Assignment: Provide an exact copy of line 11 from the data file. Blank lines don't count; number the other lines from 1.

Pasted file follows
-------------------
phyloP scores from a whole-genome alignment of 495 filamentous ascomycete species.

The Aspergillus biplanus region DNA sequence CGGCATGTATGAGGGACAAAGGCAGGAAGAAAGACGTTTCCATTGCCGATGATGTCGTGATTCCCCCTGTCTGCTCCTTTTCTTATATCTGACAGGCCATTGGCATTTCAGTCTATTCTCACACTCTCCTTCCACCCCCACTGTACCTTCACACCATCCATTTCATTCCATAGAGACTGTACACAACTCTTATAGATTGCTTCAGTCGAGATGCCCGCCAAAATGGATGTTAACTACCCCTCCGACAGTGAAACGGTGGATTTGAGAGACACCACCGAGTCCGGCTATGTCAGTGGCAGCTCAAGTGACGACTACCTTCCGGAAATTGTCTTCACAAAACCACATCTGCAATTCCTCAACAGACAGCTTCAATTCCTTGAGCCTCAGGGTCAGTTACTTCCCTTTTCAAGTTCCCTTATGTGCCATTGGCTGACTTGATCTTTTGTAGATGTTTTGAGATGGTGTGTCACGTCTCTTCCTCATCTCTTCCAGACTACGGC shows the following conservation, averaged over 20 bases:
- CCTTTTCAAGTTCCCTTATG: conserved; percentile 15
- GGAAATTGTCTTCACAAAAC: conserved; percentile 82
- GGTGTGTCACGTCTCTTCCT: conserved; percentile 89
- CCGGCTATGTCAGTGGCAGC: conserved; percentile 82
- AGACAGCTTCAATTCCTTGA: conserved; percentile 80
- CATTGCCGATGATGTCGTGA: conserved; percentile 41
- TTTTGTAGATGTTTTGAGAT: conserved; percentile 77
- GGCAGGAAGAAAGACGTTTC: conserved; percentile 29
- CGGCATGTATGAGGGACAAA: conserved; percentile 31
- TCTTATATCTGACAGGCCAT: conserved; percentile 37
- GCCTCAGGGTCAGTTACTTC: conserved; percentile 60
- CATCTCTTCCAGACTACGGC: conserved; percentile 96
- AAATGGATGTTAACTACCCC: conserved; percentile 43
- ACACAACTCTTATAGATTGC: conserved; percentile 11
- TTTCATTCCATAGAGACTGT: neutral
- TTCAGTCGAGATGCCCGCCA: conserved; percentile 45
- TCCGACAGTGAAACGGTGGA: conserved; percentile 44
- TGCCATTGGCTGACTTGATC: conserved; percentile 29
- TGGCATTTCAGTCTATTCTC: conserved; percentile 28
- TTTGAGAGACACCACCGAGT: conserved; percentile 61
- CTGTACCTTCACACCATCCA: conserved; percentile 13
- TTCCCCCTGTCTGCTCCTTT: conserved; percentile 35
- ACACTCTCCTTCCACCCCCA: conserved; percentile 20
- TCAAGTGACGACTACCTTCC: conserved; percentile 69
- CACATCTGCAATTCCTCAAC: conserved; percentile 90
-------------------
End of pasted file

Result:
- CGGCATGTATGAGGGACAAA: conserved; percentile 31